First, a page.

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* Superman's portrayal in TheDarkKnightReturns ''ComicBook/BatmanTheDarkKnightReturns'' is one of the most frequently criticized parts of the story. Most people see Superman being a government agent as wildly out of character. But it actually makes perfect sense. In the story Superman has the (then) modern characterization, which is a totally non-offensive flag waving boy scout who followed strict rules of goodness. Miller very easily finds the flaw in that interpretation, which is that a Superman who is above all a great law abiding citizen and patriot would do exactly what the President told him to do. Even Superman fighting in the Corto Maltese is in line with his participation in World War II. Furthermore, in his characterizations of Batman and the Joker Miller went back to their earliest stories, where Batman was even more violent than he was in TDKR and Joker was a serial killer with an ironic nickname. Miller may have done the same thing with Superman but in a different way. Superman's 1938 characterization actually had a lot in common with Batman as portrayed in the story. He crippled people, he threatened to murder them, he psychologically tortured them, he did whatever it took to get the job done. Miller's Superman began his career in his original characterization and experienced the same BadassDecay that the mainstream version did. That would explain why Batman has zero respect for him, he softened up and forgot what he was supposed to be.
30th Sep '15 8:23:17 AM MrDeath
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Natter. First bit, he's not talking about an individual scale — he's not saying that he's killing Bob so that Bob doesn't cease to exist; he's saying he's killing Bob so that the world as a whole doesn't cease to exist.
** So...he kills people in order to save them from CessationOfExistence? Unless he's convinced there is an afterlife in the comics world, that still comes off as pretty icky. [[FridgeHorror Wait]]...Does this mean that comic-book characters have souls, but ''we'' don't?! ** So you're saying that [[Film/AFewGoodMen he has a greater responsibility than Batman can possibly fathom. Batman weeps for the innocents and curses the lawbreakers. He has that luxury. He has the luxury of not knowing what Joker knows, that the deaths of the innocents, while tragic, probably saves lives. And Joker's existence, while grotesque and incomprehensible to Batman, saves lives!]]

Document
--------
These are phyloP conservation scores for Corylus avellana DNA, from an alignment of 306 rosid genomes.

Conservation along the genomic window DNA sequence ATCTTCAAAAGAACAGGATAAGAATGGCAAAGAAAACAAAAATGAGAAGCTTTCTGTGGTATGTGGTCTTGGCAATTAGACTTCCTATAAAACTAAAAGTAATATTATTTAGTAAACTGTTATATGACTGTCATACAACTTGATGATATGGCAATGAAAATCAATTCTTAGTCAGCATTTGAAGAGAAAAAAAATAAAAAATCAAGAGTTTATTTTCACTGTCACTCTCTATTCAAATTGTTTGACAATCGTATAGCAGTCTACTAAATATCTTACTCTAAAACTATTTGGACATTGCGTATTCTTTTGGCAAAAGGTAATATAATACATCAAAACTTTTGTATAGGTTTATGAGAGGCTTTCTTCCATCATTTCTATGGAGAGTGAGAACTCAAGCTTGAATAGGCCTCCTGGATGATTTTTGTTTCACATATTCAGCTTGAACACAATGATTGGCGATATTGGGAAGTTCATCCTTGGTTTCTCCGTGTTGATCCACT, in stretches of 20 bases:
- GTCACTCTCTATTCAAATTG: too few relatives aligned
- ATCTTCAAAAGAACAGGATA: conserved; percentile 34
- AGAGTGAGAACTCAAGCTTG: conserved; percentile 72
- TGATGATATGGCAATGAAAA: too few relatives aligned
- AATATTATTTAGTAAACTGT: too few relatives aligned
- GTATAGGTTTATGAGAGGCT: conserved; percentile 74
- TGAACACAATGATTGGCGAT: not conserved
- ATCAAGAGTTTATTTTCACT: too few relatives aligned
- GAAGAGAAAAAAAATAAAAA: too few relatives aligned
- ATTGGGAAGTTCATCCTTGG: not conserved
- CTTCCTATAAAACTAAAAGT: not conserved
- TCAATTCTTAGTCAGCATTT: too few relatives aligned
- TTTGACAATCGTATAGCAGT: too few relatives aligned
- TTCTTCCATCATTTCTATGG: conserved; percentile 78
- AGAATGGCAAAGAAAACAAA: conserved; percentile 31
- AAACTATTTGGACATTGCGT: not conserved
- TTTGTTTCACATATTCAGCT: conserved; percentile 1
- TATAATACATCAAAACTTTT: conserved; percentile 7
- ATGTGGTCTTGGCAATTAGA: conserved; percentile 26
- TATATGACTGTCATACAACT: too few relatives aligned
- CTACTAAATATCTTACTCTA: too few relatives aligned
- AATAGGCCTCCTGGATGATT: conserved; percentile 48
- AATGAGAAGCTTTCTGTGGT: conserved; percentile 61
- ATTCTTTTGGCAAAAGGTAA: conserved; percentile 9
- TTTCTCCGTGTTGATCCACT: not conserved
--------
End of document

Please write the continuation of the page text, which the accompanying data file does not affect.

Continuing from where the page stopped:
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** So...he kills people in order to save them from CessationOfExistence? Unless he's convinced there is an afterlife in the comics world, that still comes off as pretty icky. [[FridgeHorror Wait]]...Does this mean that comic-book characters have souls, but ''we'' don't?! ** So you're saying that [[Film/AFewGoodMen he has a greater responsibility than Batman can possibly fathom. Batman weeps for the innocents and curses the lawbreakers. He has that luxury. He has the luxury of not knowing what Joker knows, that the deaths of the innocents, while tragic, probably saves lives. And Joker's existence, while grotesque and incomprehensible to Batman, saves lives!]]
29th Sep '15 10:34:31 AM Willbyr
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** [[{{Othello}} Now who else does that remind you of?]] That's right, the Joker is a modern-day, MonsterClown version of Iago.
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** [[{{Othello}} [[Theatre/{{Othello}} Now who else does that remind you of?]] That's right, the Joker is a modern-day, MonsterClown version of Iago.
22nd Sep '15 12:37:38 AM 10-13-2
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** So...he kills people in order to save them from CessationOfExistence? Unless he's convinced there is an afterlife in the comics world, that still comes off as pretty icky. [[FridgeHorror Wait]]...Does this mean that comic-book characters have souls, but ''we'' don't?!
20th Sep '15 1:26:41 PM Kalaong
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* ''[[Film/{{Batman}} Batman (1989)]]'' comes within days, perhaps even just ''hours'' of a Class 0. SelfDemonstrating/TheJoker's [[DoNotAdjustYourSet televised]] BrandX stunt had an entire major city too terrified to clean their bodies, or their clothes, or the ''buildings''... An entire city yanked back to TheDungAges.